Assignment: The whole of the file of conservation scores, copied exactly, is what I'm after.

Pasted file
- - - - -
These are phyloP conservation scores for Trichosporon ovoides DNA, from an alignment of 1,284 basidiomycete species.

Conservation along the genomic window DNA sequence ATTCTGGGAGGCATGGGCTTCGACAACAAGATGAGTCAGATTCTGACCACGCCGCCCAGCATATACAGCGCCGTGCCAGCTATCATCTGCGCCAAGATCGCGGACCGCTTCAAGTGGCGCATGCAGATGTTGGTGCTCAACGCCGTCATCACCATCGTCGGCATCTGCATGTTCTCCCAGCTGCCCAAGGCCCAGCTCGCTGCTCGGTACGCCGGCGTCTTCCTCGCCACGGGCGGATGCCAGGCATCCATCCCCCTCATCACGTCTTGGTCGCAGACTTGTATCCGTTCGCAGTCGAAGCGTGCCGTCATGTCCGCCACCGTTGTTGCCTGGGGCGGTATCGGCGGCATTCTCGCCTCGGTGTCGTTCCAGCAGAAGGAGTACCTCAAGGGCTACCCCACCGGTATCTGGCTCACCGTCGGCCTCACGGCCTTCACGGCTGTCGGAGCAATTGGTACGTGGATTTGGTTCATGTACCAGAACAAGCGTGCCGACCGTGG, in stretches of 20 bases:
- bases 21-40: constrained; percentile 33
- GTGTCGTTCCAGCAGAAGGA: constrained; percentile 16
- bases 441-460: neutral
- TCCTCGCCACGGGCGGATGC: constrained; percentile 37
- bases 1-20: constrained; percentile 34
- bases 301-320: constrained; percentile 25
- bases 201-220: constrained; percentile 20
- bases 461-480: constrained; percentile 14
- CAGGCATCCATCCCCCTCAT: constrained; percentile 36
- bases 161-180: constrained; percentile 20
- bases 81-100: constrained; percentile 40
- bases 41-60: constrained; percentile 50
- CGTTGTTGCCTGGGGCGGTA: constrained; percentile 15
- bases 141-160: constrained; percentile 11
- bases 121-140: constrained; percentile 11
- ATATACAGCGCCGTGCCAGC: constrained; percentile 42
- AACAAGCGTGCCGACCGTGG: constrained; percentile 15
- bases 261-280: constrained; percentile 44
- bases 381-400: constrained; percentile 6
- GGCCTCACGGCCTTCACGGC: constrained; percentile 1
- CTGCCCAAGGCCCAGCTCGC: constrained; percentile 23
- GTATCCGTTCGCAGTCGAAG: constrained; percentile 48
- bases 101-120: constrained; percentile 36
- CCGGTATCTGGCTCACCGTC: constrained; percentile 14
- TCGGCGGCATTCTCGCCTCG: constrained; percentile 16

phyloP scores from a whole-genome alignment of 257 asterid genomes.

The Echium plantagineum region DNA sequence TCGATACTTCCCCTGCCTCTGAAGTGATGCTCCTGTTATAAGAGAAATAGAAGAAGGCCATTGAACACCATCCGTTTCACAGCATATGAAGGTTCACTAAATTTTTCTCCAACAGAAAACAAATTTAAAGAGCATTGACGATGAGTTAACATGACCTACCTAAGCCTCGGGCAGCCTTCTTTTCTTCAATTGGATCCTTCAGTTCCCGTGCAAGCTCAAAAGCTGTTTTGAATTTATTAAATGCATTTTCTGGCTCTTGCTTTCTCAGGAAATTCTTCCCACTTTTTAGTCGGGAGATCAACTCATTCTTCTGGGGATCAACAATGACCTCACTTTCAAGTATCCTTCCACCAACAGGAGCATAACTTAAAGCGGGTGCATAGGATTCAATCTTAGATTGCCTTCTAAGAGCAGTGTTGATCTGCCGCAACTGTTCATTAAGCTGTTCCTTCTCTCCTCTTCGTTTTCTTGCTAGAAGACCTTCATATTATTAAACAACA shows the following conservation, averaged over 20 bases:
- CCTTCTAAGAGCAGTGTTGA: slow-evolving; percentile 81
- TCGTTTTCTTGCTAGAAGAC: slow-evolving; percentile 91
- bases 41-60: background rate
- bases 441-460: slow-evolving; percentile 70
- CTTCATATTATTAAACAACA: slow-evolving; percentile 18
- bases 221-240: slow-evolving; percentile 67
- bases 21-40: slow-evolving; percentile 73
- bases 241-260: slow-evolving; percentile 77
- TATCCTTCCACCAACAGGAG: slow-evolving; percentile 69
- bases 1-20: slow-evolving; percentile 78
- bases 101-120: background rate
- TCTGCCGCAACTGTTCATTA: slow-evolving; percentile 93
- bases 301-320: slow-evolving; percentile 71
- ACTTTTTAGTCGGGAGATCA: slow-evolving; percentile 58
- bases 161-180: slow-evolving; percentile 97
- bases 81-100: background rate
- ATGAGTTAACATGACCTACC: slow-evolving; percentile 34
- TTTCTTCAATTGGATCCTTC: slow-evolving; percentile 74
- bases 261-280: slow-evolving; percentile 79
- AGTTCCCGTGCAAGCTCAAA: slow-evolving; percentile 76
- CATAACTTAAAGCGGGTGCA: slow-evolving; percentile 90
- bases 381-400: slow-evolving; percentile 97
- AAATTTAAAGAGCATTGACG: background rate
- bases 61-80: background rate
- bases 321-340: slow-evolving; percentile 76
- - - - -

These are phyloP conservation scores for Trichosporon ovoides DNA, from an alignment of 1,284 basidiomycete species.

Conservation along the genomic window DNA sequence ATTCTGGGAGGCATGGGCTTCGACAACAAGATGAGTCAGATTCTGACCACGCCGCCCAGCATATACAGCGCCGTGCCAGCTATCATCTGCGCCAAGATCGCGGACCGCTTCAAGTGGCGCATGCAGATGTTGGTGCTCAACGCCGTCATCACCATCGTCGGCATCTGCATGTTCTCCCAGCTGCCCAAGGCCCAGCTCGCTGCTCGGTACGCCGGCGTCTTCCTCGCCACGGGCGGATGCCAGGCATCCATCCCCCTCATCACGTCTTGGTCGCAGACTTGTATCCGTTCGCAGTCGAAGCGTGCCGTCATGTCCGCCACCGTTGTTGCCTGGGGCGGTATCGGCGGCATTCTCGCCTCGGTGTCGTTCCAGCAGAAGGAGTACCTCAAGGGCTACCCCACCGGTATCTGGCTCACCGTCGGCCTCACGGCCTTCACGGCTGTCGGAGCAATTGGTACGTGGATTTGGTTCATGTACCAGAACAAGCGTGCCGACCGTGG, in stretches of 20 bases:
- bases 21-40: constrained; percentile 33
- GTGTCGTTCCAGCAGAAGGA: constrained; percentile 16
- bases 441-460: neutral
- TCCTCGCCACGGGCGGATGC: constrained; percentile 37
- bases 1-20: constrained; percentile 34
- bases 301-320: constrained; percentile 25
- bases 201-220: constrained; percentile 20
- bases 461-480: constrained; percentile 14
- CAGGCATCCATCCCCCTCAT: constrained; percentile 36
- bases 161-180: constrained; percentile 20
- bases 81-100: constrained; percentile 40
- bases 41-60: constrained; percentile 50
- CGTTGTTGCCTGGGGCGGTA: constrained; percentile 15
- bases 141-160: constrained; percentile 11
- bases 121-140: constrained; percentile 11
- ATATACAGCGCCGTGCCAGC: constrained; percentile 42
- AACAAGCGTGCCGACCGTGG: constrained; percentile 15
- bases 261-280: constrained; percentile 44
- bases 381-400: constrained; percentile 6
- GGCCTCACGGCCTTCACGGC: constrained; percentile 1
- CTGCCCAAGGCCCAGCTCGC: constrained; percentile 23
- GTATCCGTTCGCAGTCGAAG: constrained; percentile 48
- bases 101-120: constrained; percentile 36
- CCGGTATCTGGCTCACCGTC: constrained; percentile 14
- TCGGCGGCATTCTCGCCTCG: constrained; percentile 16

phyloP scores from a whole-genome alignment of 257 asterid genomes.

The Echium plantagineum region DNA sequence TCGATACTTCCCCTGCCTCTGAAGTGATGCTCCTGTTATAAGAGAAATAGAAGAAGGCCATTGAACACCATCCGTTTCACAGCATATGAAGGTTCACTAAATTTTTCTCCAACAGAAAACAAATTTAAAGAGCATTGACGATGAGTTAACATGACCTACCTAAGCCTCGGGCAGCCTTCTTTTCTTCAATTGGATCCTTCAGTTCCCGTGCAAGCTCAAAAGCTGTTTTGAATTTATTAAATGCATTTTCTGGCTCTTGCTTTCTCAGGAAATTCTTCCCACTTTTTAGTCGGGAGATCAACTCATTCTTCTGGGGATCAACAATGACCTCACTTTCAAGTATCCTTCCACCAACAGGAGCATAACTTAAAGCGGGTGCATAGGATTCAATCTTAGATTGCCTTCTAAGAGCAGTGTTGATCTGCCGCAACTGTTCATTAAGCTGTTCCTTCTCTCCTCTTCGTTTTCTTGCTAGAAGACCTTCATATTATTAAACAACA shows the following conservation, averaged over 20 bases:
- CCTTCTAAGAGCAGTGTTGA: slow-evolving; percentile 81
- TCGTTTTCTTGCTAGAAGAC: slow-evolving; percentile 91
- bases 41-60: background rate
- bases 441-460: slow-evolving; percentile 70
- CTTCATATTATTAAACAACA: slow-evolving; percentile 18
- bases 221-240: slow-evolving; percentile 67
- bases 21-40: slow-evolving; percentile 73
- bases 241-260: slow-evolving; percentile 77
- TATCCTTCCACCAACAGGAG: slow-evolving; percentile 69
- bases 1-20: slow-evolving; percentile 78
- bases 101-120: background rate
- TCTGCCGCAACTGTTCATTA: slow-evolving; percentile 93
- bases 301-320: slow-evolving; percentile 71
- ACTTTTTAGTCGGGAGATCA: slow-evolving; percentile 58
- bases 161-180: slow-evolving; percentile 97
- bases 81-100: background rate
- ATGAGTTAACATGACCTACC: slow-evolving; percentile 34
- TTTCTTCAATTGGATCCTTC: slow-evolving; percentile 74
- bases 261-280: slow-evolving; percentile 79
- AGTTCCCGTGCAAGCTCAAA: slow-evolving; percentile 76
- CATAACTTAAAGCGGGTGCA: slow-evolving; percentile 90
- bases 381-400: slow-evolving; percentile 97
- AAATTTAAAGAGCATTGACG: background rate
- bases 61-80: background rate
- bases 321-340: slow-evolving; percentile 76